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Are You There God? It's Me, Margaret by Judy…

Are You There God? It's Me, Margaret (1970)

by Judy Blume

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This chapter book has been one of my all-time favorites since I was young, so I jumped at the chance to reread the story. This story encompasses a number of good qualities; specifically the author includes a relatable plot, inner and outer dialogue and an in-depth character. This story has a very realistic take on what it is like to be a sixth grade girl going through periods, bras and even sexual urges. Judy Blume does not leave any of these aspects out, therefore creating a plot that her readers can relate to easily. Blume also chose to include Margaret’s inner and outer dialogue, this created a unique juxtaposition between what a person thinks and what a person will actually say aloud. Finally Blume creates a detailed main character, which each and every reader can sympathize with. Margaret battles internally with what she believes religiously and morally, very similar to how everyday people battle with tough decisions. All together these choices create a vivid reality for readers which easily conveys Blume’s message that you are never alone in the troubles of growing up. ( )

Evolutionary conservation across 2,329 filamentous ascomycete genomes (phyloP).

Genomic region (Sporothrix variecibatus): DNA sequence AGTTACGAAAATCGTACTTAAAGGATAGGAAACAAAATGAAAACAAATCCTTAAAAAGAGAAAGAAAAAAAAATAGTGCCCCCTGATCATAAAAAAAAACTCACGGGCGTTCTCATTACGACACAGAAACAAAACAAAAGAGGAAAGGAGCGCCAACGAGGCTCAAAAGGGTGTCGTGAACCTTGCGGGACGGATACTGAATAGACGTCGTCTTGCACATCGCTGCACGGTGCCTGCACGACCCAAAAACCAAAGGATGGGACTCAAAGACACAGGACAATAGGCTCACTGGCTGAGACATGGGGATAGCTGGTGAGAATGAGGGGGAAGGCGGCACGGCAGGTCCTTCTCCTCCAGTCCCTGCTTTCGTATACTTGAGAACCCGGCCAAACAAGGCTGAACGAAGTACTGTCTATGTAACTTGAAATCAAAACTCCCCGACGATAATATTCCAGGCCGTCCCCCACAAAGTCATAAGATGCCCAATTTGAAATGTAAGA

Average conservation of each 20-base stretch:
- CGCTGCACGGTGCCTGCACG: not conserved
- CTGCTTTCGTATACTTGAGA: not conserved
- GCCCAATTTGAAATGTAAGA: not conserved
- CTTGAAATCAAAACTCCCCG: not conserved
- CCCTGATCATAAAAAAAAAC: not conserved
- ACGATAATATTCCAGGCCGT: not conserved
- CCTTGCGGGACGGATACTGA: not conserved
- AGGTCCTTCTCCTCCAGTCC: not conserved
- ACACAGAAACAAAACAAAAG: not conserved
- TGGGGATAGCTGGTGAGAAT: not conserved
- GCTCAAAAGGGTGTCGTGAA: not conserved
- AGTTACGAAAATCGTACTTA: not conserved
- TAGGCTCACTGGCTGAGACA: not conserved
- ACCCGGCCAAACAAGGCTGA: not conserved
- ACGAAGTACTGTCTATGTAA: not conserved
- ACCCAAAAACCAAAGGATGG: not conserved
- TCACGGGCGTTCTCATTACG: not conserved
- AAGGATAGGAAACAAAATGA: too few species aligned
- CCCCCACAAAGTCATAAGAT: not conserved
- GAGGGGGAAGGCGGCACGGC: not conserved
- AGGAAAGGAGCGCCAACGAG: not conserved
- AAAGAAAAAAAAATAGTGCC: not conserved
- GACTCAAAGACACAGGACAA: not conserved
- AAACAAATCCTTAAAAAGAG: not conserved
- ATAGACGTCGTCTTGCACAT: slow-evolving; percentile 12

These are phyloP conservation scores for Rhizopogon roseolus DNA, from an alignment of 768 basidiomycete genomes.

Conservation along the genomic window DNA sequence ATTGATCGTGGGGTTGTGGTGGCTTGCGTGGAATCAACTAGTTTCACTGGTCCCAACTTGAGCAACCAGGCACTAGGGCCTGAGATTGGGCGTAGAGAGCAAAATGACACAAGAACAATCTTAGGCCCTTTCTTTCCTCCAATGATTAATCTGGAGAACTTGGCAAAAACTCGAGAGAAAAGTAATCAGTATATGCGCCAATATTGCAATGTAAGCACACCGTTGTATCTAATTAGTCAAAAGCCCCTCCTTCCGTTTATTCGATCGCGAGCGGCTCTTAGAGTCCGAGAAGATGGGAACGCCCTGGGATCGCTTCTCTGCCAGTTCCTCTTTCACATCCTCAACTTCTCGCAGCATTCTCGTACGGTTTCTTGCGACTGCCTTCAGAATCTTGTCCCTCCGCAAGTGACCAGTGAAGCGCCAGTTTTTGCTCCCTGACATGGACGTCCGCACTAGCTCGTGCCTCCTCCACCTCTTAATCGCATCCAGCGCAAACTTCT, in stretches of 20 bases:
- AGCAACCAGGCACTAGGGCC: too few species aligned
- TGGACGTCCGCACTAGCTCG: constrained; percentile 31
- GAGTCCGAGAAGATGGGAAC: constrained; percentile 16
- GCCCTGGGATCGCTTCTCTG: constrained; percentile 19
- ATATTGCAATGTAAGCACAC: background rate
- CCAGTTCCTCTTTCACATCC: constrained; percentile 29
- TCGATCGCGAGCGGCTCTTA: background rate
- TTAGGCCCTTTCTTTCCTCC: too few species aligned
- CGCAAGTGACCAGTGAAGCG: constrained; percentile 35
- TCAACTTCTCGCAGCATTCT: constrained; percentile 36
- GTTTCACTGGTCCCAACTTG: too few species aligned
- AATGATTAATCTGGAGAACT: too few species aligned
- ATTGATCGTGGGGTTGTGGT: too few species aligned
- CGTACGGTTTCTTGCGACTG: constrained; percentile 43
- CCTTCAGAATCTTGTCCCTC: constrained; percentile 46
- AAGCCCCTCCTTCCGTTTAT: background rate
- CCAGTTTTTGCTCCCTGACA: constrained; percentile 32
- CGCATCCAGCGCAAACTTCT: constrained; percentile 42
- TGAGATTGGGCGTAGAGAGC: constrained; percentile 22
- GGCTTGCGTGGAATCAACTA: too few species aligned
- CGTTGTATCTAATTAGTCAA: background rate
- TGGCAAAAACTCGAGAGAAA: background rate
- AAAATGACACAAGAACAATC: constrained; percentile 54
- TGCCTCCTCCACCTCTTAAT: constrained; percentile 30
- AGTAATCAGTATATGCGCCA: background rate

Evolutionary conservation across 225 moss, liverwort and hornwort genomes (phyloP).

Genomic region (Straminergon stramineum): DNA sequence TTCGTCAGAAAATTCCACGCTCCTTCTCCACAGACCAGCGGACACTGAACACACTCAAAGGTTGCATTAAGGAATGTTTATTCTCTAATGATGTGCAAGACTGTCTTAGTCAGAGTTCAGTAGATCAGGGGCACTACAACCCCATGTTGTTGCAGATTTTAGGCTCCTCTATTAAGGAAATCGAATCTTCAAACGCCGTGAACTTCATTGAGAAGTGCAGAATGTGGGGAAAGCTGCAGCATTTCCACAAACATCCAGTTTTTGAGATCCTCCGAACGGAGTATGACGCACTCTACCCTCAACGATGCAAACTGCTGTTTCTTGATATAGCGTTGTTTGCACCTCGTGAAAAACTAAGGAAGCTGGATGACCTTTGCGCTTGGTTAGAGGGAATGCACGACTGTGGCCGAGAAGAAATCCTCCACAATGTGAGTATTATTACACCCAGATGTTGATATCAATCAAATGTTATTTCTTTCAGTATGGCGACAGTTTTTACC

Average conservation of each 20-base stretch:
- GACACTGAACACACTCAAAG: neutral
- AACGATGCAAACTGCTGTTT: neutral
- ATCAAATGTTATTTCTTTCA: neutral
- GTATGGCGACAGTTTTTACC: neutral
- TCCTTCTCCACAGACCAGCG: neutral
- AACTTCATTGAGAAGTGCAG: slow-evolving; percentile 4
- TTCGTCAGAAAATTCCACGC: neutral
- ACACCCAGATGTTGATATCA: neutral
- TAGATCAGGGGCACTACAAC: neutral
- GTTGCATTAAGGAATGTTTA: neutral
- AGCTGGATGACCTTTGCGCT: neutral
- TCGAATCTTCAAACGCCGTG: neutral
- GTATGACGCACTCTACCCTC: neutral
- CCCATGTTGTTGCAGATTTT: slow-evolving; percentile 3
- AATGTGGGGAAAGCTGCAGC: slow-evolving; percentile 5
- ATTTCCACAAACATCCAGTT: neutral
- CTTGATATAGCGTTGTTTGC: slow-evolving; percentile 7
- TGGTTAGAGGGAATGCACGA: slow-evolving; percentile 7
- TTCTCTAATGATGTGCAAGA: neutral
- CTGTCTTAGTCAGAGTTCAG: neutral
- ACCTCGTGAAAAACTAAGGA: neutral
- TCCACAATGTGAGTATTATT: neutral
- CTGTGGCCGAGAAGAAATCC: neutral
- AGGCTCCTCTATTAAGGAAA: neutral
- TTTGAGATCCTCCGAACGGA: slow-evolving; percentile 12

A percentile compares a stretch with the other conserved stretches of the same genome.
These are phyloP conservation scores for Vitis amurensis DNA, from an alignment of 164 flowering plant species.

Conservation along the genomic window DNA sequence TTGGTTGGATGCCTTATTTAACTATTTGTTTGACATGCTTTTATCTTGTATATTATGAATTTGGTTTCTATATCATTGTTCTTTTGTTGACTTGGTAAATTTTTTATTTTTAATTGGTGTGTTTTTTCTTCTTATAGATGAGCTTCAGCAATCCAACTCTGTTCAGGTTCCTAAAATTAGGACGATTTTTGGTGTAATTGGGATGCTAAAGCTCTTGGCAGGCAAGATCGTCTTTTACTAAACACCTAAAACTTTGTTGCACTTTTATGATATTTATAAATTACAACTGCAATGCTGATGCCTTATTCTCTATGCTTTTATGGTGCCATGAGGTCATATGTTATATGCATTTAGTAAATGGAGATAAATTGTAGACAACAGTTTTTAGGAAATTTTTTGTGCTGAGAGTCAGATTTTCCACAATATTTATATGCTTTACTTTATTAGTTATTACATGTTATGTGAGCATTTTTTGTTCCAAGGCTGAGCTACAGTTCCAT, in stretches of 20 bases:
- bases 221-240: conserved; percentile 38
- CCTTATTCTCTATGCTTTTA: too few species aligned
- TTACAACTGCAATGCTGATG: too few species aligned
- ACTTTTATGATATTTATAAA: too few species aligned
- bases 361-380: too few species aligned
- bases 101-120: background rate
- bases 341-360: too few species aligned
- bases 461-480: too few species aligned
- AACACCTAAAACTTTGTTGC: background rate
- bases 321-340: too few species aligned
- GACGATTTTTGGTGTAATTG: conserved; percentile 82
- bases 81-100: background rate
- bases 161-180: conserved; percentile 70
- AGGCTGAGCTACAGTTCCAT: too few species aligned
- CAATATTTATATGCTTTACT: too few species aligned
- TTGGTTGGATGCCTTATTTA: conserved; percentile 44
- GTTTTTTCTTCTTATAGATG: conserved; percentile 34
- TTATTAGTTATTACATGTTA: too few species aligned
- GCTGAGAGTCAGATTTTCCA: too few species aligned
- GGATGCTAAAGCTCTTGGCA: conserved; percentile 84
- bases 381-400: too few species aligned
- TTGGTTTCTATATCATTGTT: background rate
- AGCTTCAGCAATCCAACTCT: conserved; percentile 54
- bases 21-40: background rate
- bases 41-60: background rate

ShelbyBurton | Nov 10, 2014 |
Blume, Judy
Are You There, God? It’s Me, Margaret
1970. 162 pp. $5.98 pb. Random House. B007I5QMK2. Grades 4-7.

Tags: adolescent, young adult, fiction, preteen, religion, puberty, friendships, relationships, growing up, maturity, classic

This novel, originally published in 1970, proves that some pains of growing up never change. Margaret is an only child who recently moved from New York City to a small town in New Jersey. She starts sixth grade in a new school, and quickly makes friends when she joins the secret Four PTS (Pre Teen Sensations) Club. The girls promise to wear bras, make a list of boys they like, and share all information about their periods. Margaret, insecure in her physically unchanged body, prays to God for breast growth and her period. Intertwined within the plot is also Margaret’s personal search for God, as she has been raised without religion. Of course, Margaret is eventually rewarded with her period, and her last prayer to God ends with “Thanks an awful lot.” Blume’s writing style is light-hearted and engaging, and the main character is realistically and age-appropriately portrayed. Though some of the slang and pop references are dated, the themes and conflicts are still relevant to teens even all these years later. This is a classic preteen novel that no library should ever be without. ( )
  ginawilliams | Oct 23, 2014 |
I read a Withdrawn library copy of this when I was about thirteen and didn't understand what was going on half the time? Why did you need a belt for your sanitary... business? And what in god's name was a training bra? And who in god's name was excited about their periods? I am not equipped to judge what this book was in its context, but out of context, it was sweet, but largely bland. ( )
  humblewomble | Oct 19, 2014 |